I wouldn’t trade a single one of those seconds that I spent wondering who thought I was stalking them as we sat in front of her bow. I was always keenly aware that surely there was someone up in the pilot house thinking, “Yikes. There’s that Jeep again.” I was happiest when I could put the windows down so that the boys would be visible in the back seat.
So, Thank You, Grand Isle. Thank you for helping me foster something wonderful in my boys. Thank you for helping to spark their interest and for being the impetus for many valuable lessons. I know at least two little boys who will miss seeing you sit proud and strong in our waters.
Good morning, Joey,
Attached photo is one I’ve been searching for for three years and finally found it yesterday.
It was taken in 1923 at Coast Guard Base #7 in Gloucester. It shows 9 of the then new 75’ Coast Guard Patrol Boats (and a couple smaller older boats.
Those boats were assigned along the coast to chase and interdict the rum-rummers during Prohibition. Over 200 were built and assigned to CG stations on both coasts and later as Coast Guard and Navy patrol craft during WW-II. Photo credit, Library of Commerce.
I’m currently working on a painting which shows Bill (the real ) McCoy’s rum-runners Arethusa, a/k/a Tomoka jogging on Rum-Row off the New York-New Jersey coast under the watchful eye of one of these, CG-153. Hope you can use it.
Had a very nice visit yesterday at the gallery with Pete and Pam Beardes who had just arrived in Gloucester from Charleston, SC. Pete is an avid GMG FOB who was stationed here with the Coast Guard from 1986-88, during which time he painted the Annisquam Lightkeeper’s house (among other things). Enjoy your stay Pete and Pam, and come back soon!
While touring the USCG Barque Eagle yesterday, I was honored to meet Daniel Carmody….an original crew member of the Eagle in 1946.
I was humbled to be there to witness his homecoming and to have met him and his son.
Breaking: Gloucester police and Coast Guard to investigate death aboard F/V Osprey, arriving in Gloucester 3 p.m…. http://t.co/Z4E57lA7J3
— Gloucester Times (@GDTnews) July 7, 2013
Gloucester Fire Department – 2013 Champions
The Schooner Adventures is having water tight bulkheads installed to meet Coast Guard specifications.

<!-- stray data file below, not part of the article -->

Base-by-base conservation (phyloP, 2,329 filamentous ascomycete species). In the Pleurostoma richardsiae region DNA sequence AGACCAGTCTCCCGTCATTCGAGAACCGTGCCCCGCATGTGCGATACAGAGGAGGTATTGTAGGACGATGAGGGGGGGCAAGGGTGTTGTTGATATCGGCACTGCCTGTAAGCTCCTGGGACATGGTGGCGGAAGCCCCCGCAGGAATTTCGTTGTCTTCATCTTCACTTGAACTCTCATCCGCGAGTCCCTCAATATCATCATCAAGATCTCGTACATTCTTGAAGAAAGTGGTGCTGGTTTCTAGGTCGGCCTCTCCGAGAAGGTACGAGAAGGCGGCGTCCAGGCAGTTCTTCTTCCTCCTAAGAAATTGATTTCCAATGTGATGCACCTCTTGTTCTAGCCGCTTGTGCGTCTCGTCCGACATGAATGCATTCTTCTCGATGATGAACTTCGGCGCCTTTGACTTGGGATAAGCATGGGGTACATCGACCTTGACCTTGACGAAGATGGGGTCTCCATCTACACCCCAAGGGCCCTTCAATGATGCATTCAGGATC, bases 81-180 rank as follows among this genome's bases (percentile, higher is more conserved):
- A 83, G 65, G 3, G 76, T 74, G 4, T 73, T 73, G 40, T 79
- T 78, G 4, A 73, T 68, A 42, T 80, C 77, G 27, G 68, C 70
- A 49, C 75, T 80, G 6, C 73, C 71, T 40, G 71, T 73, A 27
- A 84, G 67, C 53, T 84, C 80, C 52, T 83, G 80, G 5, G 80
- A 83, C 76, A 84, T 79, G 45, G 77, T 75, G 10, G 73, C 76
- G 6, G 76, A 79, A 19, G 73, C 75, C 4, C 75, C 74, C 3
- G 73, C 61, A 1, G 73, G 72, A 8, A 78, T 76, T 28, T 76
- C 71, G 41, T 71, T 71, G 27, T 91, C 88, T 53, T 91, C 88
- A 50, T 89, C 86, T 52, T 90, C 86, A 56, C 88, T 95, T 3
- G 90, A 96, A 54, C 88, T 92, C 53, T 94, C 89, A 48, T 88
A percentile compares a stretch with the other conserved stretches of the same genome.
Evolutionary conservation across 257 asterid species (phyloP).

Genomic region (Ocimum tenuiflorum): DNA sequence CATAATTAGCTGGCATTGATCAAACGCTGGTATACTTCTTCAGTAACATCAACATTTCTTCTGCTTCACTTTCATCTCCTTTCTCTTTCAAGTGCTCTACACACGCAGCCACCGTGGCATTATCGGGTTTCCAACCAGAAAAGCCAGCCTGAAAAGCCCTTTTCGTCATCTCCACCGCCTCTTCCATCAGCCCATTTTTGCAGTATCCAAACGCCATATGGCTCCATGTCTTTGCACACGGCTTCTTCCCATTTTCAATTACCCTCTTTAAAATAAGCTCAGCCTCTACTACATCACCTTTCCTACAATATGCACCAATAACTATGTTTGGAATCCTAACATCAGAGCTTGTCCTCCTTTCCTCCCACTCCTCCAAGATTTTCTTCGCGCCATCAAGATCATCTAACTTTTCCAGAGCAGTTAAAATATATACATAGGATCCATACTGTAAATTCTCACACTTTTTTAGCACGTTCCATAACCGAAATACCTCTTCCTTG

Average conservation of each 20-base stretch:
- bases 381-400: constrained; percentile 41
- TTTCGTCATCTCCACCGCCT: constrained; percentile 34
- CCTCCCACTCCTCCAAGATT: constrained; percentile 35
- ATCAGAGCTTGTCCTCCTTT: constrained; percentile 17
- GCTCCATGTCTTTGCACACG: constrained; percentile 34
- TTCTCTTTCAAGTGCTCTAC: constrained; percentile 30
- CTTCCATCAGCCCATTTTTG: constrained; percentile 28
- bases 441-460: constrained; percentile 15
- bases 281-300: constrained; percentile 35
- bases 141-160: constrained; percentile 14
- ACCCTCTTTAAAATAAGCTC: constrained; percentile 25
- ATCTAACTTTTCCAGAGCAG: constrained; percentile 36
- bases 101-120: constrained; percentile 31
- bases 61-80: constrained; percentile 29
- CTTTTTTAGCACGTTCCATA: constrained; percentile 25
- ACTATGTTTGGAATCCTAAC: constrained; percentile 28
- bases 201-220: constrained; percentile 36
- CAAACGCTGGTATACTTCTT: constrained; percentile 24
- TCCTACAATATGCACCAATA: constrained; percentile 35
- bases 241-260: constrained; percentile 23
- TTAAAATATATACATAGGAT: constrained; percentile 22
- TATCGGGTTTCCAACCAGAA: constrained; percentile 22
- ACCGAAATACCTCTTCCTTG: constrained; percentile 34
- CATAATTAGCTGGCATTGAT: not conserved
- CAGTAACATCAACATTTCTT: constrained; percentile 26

They started by using a fiberoptic system to look between the ceiling and the hull to find the best locations for the bulkheads…
They had to insert dowels into strategic spots where water could flow between the ceiling and bulkhead. Then the construction
began. It is a very time consuming process as there are ne straight lines for the boards to attach. The guys are custom fitting
each board to snuggly fit the curves of the vessel. They are not being nailed into place but rather are precisely measuring,
cutting, and chiseling.
Most of us know that the first US Coast Guard Air Station was built on Ten Pound Island in Gloucester Harbor but the know-all be-all online encyclopedia, Wikipedia has it wrong. They wrongly state that the present Coast Guard Base on Harbor loop was built on the site of the first Coast Guard Air Station.
I’ve attached a picture of the first plane stationed on Ten Pound Island and of the fist Base Commander and Pilot to fly that plane. The two early Coast Guard aviators, pictured together in their flying gear on May 5, 1927, established the first successful U.S. Coast Guard air unit on Ten Pound Island, Gloucester, Mass., in 1925, using one Vought seaplane borrowed from the Navy. From left are Commander Carl C. von Paulsen who commanded Coast Guard Base 7, Gloucester, and the attached air unit (January 1925 to May 1928); and Ensign Leonard M. Melka who acted as pilot and mechanic.
I’ve asked Wikipedia to correct their error but,,,don’t hold your breath….There are several Coast Guard websites which will veryify that information including: http://www.uscg.mil/history/webaircraft/USCGAviationHistoricPhotoGallery1916-